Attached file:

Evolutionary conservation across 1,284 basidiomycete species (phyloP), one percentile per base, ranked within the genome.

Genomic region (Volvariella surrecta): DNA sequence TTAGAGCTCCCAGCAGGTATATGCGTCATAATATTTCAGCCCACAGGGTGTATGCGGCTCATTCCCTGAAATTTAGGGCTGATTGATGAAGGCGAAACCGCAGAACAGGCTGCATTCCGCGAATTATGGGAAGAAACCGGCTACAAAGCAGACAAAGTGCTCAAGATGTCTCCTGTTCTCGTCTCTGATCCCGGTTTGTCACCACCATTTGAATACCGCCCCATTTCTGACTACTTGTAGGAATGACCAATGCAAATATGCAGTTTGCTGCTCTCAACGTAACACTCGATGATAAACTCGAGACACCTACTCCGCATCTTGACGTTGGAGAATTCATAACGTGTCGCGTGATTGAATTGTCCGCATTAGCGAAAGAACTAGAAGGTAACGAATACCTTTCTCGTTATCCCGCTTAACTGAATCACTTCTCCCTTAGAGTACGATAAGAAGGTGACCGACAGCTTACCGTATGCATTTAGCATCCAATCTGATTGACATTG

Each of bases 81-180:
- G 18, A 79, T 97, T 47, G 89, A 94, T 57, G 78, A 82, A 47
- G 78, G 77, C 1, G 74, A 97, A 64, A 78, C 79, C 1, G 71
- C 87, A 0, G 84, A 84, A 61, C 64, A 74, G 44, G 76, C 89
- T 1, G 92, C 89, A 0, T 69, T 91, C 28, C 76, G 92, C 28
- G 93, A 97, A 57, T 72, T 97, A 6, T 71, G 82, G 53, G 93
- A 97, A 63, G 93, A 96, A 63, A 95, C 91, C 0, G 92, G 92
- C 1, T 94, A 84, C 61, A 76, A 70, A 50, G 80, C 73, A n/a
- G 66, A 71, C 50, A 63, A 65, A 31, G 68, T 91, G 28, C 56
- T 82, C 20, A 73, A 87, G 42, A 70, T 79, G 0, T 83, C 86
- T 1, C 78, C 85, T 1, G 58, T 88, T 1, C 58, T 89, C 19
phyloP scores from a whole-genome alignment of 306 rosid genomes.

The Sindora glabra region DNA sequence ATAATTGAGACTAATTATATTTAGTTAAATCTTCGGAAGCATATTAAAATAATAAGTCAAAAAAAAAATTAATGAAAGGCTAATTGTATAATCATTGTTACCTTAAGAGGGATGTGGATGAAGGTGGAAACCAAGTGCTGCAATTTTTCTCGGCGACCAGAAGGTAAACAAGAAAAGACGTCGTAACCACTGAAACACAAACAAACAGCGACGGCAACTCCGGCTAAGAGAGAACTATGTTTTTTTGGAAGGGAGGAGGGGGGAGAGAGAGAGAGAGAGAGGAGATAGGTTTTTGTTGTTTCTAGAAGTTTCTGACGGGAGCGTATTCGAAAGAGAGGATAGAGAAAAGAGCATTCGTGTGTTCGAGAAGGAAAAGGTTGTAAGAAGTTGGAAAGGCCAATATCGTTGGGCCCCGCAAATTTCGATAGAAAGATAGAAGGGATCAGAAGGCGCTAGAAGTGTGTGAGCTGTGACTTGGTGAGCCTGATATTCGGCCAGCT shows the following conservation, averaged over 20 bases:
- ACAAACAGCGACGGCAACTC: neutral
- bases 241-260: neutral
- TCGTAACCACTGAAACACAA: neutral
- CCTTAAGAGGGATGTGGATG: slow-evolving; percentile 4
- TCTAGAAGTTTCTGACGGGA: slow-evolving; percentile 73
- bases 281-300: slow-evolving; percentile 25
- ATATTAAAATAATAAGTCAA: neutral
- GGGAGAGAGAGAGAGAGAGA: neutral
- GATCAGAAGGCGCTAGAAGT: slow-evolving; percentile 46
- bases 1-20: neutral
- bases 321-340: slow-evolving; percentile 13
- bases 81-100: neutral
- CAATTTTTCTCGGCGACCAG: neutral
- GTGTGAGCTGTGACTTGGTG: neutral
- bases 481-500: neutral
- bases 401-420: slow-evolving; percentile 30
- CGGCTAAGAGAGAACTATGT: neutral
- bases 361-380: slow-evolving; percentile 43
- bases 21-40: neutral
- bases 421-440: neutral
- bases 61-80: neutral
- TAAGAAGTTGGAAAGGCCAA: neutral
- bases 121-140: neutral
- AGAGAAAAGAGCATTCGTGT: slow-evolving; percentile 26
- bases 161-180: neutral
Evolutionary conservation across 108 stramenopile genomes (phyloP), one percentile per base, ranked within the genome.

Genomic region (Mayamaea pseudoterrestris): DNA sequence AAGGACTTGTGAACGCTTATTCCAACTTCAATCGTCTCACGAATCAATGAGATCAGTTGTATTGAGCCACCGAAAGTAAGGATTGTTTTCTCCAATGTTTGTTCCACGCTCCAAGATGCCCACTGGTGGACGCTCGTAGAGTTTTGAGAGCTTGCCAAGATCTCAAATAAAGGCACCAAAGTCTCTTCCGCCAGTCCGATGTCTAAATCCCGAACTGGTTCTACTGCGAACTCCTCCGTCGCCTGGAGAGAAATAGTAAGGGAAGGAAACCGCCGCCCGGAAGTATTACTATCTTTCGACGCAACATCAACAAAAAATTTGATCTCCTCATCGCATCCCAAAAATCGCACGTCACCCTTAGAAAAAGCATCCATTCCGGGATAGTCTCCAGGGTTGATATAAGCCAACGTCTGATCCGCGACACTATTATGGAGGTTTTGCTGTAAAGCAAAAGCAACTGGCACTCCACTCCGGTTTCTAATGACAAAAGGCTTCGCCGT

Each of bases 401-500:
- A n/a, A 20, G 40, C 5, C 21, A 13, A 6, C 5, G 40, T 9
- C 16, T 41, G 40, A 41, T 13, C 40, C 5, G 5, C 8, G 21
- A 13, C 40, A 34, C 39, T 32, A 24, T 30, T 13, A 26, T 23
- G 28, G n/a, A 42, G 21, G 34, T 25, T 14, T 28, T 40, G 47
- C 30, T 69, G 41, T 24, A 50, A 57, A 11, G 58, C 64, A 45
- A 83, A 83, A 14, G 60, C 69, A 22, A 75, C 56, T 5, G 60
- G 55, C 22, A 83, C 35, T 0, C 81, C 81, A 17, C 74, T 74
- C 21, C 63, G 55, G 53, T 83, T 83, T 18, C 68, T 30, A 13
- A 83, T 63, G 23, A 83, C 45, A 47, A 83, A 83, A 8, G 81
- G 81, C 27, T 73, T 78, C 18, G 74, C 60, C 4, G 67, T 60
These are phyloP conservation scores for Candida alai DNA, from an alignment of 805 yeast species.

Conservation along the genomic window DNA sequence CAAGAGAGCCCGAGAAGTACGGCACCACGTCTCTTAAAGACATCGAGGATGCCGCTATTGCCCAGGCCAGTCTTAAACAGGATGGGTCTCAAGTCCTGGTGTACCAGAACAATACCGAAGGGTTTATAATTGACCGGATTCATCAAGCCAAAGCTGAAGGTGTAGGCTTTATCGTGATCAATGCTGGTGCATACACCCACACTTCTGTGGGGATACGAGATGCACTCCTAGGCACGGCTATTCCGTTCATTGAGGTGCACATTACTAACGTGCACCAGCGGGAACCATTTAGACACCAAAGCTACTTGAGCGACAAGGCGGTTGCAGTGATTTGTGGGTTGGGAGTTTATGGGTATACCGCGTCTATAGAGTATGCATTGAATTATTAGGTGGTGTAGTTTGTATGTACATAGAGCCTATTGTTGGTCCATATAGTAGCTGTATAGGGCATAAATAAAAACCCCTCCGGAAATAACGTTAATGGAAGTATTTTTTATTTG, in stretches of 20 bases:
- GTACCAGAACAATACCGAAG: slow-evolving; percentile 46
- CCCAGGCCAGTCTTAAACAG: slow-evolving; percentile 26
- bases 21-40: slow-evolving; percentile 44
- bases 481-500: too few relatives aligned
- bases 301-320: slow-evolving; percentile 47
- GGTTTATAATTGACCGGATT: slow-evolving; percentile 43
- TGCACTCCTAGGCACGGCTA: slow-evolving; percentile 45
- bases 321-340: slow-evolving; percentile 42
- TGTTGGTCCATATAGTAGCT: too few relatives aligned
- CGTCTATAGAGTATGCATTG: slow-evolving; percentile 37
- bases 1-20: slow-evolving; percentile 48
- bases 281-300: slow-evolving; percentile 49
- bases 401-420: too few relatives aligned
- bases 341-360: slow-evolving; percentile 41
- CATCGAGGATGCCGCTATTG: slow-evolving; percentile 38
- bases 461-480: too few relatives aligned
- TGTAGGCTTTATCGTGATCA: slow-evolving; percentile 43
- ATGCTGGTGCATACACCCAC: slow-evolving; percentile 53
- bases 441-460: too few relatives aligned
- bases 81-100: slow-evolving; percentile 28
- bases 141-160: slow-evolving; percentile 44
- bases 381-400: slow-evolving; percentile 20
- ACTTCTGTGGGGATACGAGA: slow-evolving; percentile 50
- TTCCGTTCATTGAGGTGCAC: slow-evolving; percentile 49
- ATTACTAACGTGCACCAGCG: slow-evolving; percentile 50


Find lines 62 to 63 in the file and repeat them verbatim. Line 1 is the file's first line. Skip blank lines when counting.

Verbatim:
- TGCACTCCTAGGCACGGCTA: slow-evolving; percentile 45
- bases 321-340: slow-evolving; percentile 42